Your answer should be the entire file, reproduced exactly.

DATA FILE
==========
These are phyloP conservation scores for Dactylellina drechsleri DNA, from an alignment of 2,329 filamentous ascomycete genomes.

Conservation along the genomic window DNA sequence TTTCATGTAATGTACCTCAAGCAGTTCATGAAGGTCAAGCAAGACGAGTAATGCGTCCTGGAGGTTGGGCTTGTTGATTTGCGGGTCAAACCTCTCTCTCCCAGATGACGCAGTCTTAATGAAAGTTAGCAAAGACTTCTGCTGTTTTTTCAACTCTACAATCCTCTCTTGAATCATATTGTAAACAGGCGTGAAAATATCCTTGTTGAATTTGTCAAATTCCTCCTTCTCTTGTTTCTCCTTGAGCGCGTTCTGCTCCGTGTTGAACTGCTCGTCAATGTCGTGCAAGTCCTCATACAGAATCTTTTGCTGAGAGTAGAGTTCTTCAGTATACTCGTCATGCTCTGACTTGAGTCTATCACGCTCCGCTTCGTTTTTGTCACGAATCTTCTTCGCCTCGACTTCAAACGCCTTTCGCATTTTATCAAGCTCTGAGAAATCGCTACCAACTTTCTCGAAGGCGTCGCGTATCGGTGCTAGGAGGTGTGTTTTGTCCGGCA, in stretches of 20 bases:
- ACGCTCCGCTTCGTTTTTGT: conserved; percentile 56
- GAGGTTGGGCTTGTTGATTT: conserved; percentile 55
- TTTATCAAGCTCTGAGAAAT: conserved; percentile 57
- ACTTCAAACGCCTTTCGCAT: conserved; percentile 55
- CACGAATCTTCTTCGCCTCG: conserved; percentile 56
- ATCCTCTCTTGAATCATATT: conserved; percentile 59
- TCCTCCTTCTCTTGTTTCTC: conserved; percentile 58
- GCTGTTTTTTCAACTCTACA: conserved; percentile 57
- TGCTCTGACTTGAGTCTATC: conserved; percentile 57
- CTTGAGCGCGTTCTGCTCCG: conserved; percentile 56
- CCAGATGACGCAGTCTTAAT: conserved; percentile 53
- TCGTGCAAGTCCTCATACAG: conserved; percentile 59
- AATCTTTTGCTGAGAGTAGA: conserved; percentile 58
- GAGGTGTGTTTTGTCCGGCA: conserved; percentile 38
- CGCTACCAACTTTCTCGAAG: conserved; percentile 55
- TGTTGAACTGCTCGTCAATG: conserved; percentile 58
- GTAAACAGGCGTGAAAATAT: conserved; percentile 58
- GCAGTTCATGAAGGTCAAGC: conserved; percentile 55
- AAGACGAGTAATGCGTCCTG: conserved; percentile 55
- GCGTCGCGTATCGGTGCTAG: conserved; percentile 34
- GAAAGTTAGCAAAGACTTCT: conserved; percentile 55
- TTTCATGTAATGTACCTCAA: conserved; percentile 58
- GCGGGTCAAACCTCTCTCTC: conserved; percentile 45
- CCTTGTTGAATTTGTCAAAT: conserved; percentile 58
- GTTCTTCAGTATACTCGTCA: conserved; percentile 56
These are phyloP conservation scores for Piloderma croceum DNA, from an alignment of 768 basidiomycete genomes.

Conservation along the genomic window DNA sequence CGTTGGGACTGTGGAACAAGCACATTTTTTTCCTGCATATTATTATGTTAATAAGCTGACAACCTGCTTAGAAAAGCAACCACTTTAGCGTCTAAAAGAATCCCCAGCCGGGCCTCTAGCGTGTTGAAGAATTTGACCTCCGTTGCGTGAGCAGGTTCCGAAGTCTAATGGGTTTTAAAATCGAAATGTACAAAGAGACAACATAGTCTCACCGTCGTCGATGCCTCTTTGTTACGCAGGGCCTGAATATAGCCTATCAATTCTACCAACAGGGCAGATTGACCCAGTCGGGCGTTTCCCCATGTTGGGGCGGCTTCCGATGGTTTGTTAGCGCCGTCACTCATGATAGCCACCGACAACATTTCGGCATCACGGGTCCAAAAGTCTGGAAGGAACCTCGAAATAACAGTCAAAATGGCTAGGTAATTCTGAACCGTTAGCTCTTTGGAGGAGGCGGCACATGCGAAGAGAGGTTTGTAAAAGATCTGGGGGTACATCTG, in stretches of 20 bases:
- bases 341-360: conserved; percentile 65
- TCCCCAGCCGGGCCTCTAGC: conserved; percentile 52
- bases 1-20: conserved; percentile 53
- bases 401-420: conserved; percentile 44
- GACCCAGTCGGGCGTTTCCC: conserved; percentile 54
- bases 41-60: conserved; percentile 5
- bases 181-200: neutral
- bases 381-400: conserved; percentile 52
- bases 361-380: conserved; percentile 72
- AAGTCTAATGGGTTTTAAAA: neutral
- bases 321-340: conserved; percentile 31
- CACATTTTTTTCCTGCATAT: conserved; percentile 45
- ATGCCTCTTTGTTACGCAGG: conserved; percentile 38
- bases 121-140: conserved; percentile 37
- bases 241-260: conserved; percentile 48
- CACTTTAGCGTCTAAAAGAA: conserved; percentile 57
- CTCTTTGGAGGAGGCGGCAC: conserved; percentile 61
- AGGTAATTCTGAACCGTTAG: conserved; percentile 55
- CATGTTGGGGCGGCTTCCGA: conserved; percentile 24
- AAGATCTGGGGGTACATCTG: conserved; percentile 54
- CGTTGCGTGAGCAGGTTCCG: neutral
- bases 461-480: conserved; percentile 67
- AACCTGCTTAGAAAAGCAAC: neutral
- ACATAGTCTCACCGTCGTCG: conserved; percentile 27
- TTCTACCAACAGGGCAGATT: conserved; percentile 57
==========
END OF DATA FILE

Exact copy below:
These are phyloP conservation scores for Dactylellina drechsleri DNA, from an alignment of 2,329 filamentous ascomycete genomes.

Conservation along the genomic window DNA sequence TTTCATGTAATGTACCTCAAGCAGTTCATGAAGGTCAAGCAAGACGAGTAATGCGTCCTGGAGGTTGGGCTTGTTGATTTGCGGGTCAAACCTCTCTCTCCCAGATGACGCAGTCTTAATGAAAGTTAGCAAAGACTTCTGCTGTTTTTTCAACTCTACAATCCTCTCTTGAATCATATTGTAAACAGGCGTGAAAATATCCTTGTTGAATTTGTCAAATTCCTCCTTCTCTTGTTTCTCCTTGAGCGCGTTCTGCTCCGTGTTGAACTGCTCGTCAATGTCGTGCAAGTCCTCATACAGAATCTTTTGCTGAGAGTAGAGTTCTTCAGTATACTCGTCATGCTCTGACTTGAGTCTATCACGCTCCGCTTCGTTTTTGTCACGAATCTTCTTCGCCTCGACTTCAAACGCCTTTCGCATTTTATCAAGCTCTGAGAAATCGCTACCAACTTTCTCGAAGGCGTCGCGTATCGGTGCTAGGAGGTGTGTTTTGTCCGGCA, in stretches of 20 bases:
- ACGCTCCGCTTCGTTTTTGT: conserved; percentile 56
- GAGGTTGGGCTTGTTGATTT: conserved; percentile 55
- TTTATCAAGCTCTGAGAAAT: conserved; percentile 57
- ACTTCAAACGCCTTTCGCAT: conserved; percentile 55
- CACGAATCTTCTTCGCCTCG: conserved; percentile 56
- ATCCTCTCTTGAATCATATT: conserved; percentile 59
- TCCTCCTTCTCTTGTTTCTC: conserved; percentile 58
- GCTGTTTTTTCAACTCTACA: conserved; percentile 57
- TGCTCTGACTTGAGTCTATC: conserved; percentile 57
- CTTGAGCGCGTTCTGCTCCG: conserved; percentile 56
- CCAGATGACGCAGTCTTAAT: conserved; percentile 53
- TCGTGCAAGTCCTCATACAG: conserved; percentile 59
- AATCTTTTGCTGAGAGTAGA: conserved; percentile 58
- GAGGTGTGTTTTGTCCGGCA: conserved; percentile 38
- CGCTACCAACTTTCTCGAAG: conserved; percentile 55
- TGTTGAACTGCTCGTCAATG: conserved; percentile 58
- GTAAACAGGCGTGAAAATAT: conserved; percentile 58
- GCAGTTCATGAAGGTCAAGC: conserved; percentile 55
- AAGACGAGTAATGCGTCCTG: conserved; percentile 55
- GCGTCGCGTATCGGTGCTAG: conserved; percentile 34
- GAAAGTTAGCAAAGACTTCT: conserved; percentile 55
- TTTCATGTAATGTACCTCAA: conserved; percentile 58
- GCGGGTCAAACCTCTCTCTC: conserved; percentile 45
- CCTTGTTGAATTTGTCAAAT: conserved; percentile 58
- GTTCTTCAGTATACTCGTCA: conserved; percentile 56
These are phyloP conservation scores for Piloderma croceum DNA, from an alignment of 768 basidiomycete genomes.

Conservation along the genomic window DNA sequence CGTTGGGACTGTGGAACAAGCACATTTTTTTCCTGCATATTATTATGTTAATAAGCTGACAACCTGCTTAGAAAAGCAACCACTTTAGCGTCTAAAAGAATCCCCAGCCGGGCCTCTAGCGTGTTGAAGAATTTGACCTCCGTTGCGTGAGCAGGTTCCGAAGTCTAATGGGTTTTAAAATCGAAATGTACAAAGAGACAACATAGTCTCACCGTCGTCGATGCCTCTTTGTTACGCAGGGCCTGAATATAGCCTATCAATTCTACCAACAGGGCAGATTGACCCAGTCGGGCGTTTCCCCATGTTGGGGCGGCTTCCGATGGTTTGTTAGCGCCGTCACTCATGATAGCCACCGACAACATTTCGGCATCACGGGTCCAAAAGTCTGGAAGGAACCTCGAAATAACAGTCAAAATGGCTAGGTAATTCTGAACCGTTAGCTCTTTGGAGGAGGCGGCACATGCGAAGAGAGGTTTGTAAAAGATCTGGGGGTACATCTG, in stretches of 20 bases:
- bases 341-360: conserved; percentile 65
- TCCCCAGCCGGGCCTCTAGC: conserved; percentile 52
- bases 1-20: conserved; percentile 53
- bases 401-420: conserved; percentile 44
- GACCCAGTCGGGCGTTTCCC: conserved; percentile 54
- bases 41-60: conserved; percentile 5
- bases 181-200: neutral
- bases 381-400: conserved; percentile 52
- bases 361-380: conserved; percentile 72
- AAGTCTAATGGGTTTTAAAA: neutral
- bases 321-340: conserved; percentile 31
- CACATTTTTTTCCTGCATAT: conserved; percentile 45
- ATGCCTCTTTGTTACGCAGG: conserved; percentile 38
- bases 121-140: conserved; percentile 37
- bases 241-260: conserved; percentile 48
- CACTTTAGCGTCTAAAAGAA: conserved; percentile 57
- CTCTTTGGAGGAGGCGGCAC: conserved; percentile 61
- AGGTAATTCTGAACCGTTAG: conserved; percentile 55
- CATGTTGGGGCGGCTTCCGA: conserved; percentile 24
- AAGATCTGGGGGTACATCTG: conserved; percentile 54
- CGTTGCGTGAGCAGGTTCCG: neutral
- bases 461-480: conserved; percentile 67
- AACCTGCTTAGAAAAGCAAC: neutral
- ACATAGTCTCACCGTCGTCG: conserved; percentile 27
- TTCTACCAACAGGGCAGATT: conserved; percentile 57